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ORIGINAL CIVIL WAR DIARY – INCLUDES THE NOTIFICATION OF THE OF DEATH OF PRESIDENT ABRAHAM LINCOLN ON THE MORNING FOLLOWING THE ASSASSINATION:  Periodically a special piece comes to light, that while not available on the market, is of interest to many in the collecting world and through the generosity of the family can be shared here. 

A friend of our family recently shared the contents of one of the diaries kept by his great-grandfather through his service during the Civil War.  Of particular note is the entry on Saturday, the 15TH of April, 1865, wherein Lt. John B. Jones of the 44TH Wisconsin Infantry wrote:

           “Received the awful news today that our beloved President and Servant             was assassinated by Booth and others in the rebel employ.”       

John Butler Jones, a native of Lewis County, New York was born in 1836.  As a young adult he visited Washington County, Wisconsin for a short period returning to New York in 1860, and then in 1861 he returned to Wisconsin to enlist as a private in the 12TH Wisconsin Infantry.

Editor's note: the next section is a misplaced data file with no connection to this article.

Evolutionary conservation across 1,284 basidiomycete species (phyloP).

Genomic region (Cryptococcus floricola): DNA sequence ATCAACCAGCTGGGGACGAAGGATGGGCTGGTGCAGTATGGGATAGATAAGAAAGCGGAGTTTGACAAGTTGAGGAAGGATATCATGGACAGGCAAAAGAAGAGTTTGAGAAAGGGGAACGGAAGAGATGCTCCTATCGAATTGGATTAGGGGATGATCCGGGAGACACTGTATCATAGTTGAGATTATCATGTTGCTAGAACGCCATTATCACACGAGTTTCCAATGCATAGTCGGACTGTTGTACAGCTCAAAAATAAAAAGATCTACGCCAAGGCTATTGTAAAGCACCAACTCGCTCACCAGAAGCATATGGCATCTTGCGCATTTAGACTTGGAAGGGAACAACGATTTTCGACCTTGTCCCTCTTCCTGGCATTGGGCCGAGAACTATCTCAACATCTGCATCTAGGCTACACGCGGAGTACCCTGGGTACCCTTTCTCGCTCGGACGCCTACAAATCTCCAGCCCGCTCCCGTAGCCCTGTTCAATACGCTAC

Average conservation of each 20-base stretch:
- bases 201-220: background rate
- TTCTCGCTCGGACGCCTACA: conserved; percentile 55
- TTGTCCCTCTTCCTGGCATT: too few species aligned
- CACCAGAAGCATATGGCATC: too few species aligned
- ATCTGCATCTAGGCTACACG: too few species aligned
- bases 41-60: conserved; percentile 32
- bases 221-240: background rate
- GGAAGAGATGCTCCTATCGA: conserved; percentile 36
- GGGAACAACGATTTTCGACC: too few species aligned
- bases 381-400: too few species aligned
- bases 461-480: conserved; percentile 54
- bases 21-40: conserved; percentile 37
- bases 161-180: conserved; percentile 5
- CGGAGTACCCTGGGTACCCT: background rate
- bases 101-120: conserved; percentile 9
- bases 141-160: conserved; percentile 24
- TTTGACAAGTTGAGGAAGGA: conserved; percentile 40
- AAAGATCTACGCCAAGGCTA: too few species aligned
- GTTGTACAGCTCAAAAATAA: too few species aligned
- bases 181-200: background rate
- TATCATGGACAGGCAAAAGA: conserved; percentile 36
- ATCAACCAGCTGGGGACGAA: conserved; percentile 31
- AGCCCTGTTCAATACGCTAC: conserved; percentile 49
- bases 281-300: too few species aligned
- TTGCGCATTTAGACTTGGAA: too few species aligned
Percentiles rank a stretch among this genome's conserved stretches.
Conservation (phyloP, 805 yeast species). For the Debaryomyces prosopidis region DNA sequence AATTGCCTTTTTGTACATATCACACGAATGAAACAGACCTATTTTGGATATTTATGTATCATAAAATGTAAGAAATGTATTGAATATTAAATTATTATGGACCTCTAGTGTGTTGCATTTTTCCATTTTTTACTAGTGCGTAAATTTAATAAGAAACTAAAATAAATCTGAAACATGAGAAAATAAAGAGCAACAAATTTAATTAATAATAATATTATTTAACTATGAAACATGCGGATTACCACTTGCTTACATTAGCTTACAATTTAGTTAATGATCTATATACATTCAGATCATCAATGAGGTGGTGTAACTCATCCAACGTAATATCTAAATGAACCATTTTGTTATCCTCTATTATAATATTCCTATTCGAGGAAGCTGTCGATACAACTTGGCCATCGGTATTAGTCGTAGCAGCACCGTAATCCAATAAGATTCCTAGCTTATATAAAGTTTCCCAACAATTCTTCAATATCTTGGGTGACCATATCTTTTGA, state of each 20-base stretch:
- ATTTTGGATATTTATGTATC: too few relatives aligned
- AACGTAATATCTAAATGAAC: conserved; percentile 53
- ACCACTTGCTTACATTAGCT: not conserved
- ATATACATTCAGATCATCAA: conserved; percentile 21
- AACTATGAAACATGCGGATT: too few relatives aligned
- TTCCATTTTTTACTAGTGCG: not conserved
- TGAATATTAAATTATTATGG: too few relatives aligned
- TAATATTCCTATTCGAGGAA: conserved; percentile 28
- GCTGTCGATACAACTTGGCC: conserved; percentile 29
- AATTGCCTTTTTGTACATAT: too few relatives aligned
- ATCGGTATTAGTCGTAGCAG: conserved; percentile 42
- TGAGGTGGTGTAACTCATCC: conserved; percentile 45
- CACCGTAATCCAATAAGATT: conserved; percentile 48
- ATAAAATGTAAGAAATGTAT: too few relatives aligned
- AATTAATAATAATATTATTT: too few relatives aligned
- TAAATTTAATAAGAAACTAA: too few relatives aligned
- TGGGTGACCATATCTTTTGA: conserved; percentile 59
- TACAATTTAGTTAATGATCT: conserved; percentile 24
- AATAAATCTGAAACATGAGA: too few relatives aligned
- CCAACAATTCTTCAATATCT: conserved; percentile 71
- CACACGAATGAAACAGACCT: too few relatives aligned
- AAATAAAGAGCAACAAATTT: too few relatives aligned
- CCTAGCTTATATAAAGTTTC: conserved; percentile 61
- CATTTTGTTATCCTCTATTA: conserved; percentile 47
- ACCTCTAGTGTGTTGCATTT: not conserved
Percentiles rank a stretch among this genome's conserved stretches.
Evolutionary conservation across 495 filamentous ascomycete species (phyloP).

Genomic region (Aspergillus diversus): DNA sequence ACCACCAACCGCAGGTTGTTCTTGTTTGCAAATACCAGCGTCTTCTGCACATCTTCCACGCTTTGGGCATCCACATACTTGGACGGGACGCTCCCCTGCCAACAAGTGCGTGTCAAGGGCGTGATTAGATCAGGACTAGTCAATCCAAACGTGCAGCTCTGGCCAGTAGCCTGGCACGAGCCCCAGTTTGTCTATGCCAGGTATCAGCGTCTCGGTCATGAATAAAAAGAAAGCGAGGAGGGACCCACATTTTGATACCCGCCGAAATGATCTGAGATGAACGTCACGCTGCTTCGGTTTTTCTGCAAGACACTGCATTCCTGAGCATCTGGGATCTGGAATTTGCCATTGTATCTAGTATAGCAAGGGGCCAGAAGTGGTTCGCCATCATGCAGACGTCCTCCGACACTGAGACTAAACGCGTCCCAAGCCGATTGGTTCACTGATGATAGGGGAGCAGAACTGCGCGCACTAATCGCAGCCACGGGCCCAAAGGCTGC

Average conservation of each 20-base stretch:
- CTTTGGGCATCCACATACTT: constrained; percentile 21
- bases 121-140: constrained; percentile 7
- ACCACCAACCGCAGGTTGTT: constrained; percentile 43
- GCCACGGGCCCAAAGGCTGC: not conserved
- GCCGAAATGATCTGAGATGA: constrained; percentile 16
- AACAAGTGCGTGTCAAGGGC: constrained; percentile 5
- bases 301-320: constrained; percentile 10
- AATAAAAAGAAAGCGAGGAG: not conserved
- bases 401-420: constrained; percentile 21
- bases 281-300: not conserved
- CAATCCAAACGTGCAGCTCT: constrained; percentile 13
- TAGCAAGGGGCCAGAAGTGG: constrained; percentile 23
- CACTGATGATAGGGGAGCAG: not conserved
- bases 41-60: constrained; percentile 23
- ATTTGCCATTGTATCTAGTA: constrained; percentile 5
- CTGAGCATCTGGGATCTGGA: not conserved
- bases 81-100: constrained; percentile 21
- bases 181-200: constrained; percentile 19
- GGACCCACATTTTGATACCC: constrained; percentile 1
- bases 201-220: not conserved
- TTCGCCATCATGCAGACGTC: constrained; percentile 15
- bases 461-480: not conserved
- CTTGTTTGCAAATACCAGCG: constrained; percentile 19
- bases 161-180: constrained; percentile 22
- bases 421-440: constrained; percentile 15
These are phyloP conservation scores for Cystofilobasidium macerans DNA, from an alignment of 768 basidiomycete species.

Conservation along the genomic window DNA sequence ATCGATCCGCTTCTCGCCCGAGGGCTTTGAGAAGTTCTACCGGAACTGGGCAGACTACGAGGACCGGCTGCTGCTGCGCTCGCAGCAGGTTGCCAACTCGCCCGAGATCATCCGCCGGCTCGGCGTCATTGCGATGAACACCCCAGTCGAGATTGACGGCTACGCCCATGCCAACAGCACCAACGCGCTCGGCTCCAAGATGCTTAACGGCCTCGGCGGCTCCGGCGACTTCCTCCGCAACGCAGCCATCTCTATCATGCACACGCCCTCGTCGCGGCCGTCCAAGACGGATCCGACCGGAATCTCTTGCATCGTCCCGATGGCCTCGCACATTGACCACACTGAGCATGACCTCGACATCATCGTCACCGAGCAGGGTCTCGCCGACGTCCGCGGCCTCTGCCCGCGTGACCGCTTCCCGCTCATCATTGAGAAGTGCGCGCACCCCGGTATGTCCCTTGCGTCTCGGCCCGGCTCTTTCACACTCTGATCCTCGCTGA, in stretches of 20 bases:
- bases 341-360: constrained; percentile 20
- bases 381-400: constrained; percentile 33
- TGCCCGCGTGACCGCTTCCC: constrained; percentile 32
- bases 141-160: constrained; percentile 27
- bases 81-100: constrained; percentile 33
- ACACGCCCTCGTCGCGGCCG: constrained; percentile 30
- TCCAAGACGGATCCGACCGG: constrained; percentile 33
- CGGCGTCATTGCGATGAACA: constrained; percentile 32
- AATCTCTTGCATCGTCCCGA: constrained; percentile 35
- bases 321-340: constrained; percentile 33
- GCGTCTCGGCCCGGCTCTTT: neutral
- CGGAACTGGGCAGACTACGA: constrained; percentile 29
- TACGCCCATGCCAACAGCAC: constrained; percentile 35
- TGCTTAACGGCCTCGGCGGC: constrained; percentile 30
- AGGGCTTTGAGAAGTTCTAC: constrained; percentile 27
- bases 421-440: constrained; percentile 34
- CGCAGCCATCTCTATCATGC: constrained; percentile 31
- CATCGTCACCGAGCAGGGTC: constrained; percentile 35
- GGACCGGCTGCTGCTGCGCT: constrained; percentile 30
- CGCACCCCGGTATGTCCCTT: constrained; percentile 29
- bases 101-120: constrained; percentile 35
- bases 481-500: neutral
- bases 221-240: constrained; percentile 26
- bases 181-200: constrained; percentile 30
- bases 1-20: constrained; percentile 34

Attaining the rank of sergeant, Jones was mustered out of the 12Th and commissioned as a 2ND Lieutenant in the 44Th Wisconsin Infantry.  According to his diary entries, he was serving with the 44TH on picket duty around Paducah, Kentucky in April of 1865.  Upon mustering out at the end of the war, Jones was appointed as the United States Consul to the city of Hamilton, Canada.  He went on to private endeavors that included farming and book keeping, eventually settling in New Jersey with his wife and family.  After a full life that included government service and elected office, Jones passed away in 1921. 

Lt. Jones left behind an extensive record of his Civil War service, documented in a series of diaries – three of which are held by the family today for the years 1862, 1863, and 1865.   These diaries, his original commission as Lieutenant, his Model 1850 Foot Officers Sword, and a Colt pistol owned by Lt. Jones have remained together in the family collection.  Shown below is a photograph of the diary pages which contain the entries for April 14 and 15, 1865.  

While we all endeavor to build collections of weapons, uniforms, images and documents of the various periods of history, it is very special to find family collections that have remained intact and have been passed down through the generations and appreciated for the history they represent.   

A special thank you is extended to the family for allowing us to share this diary entry with you.


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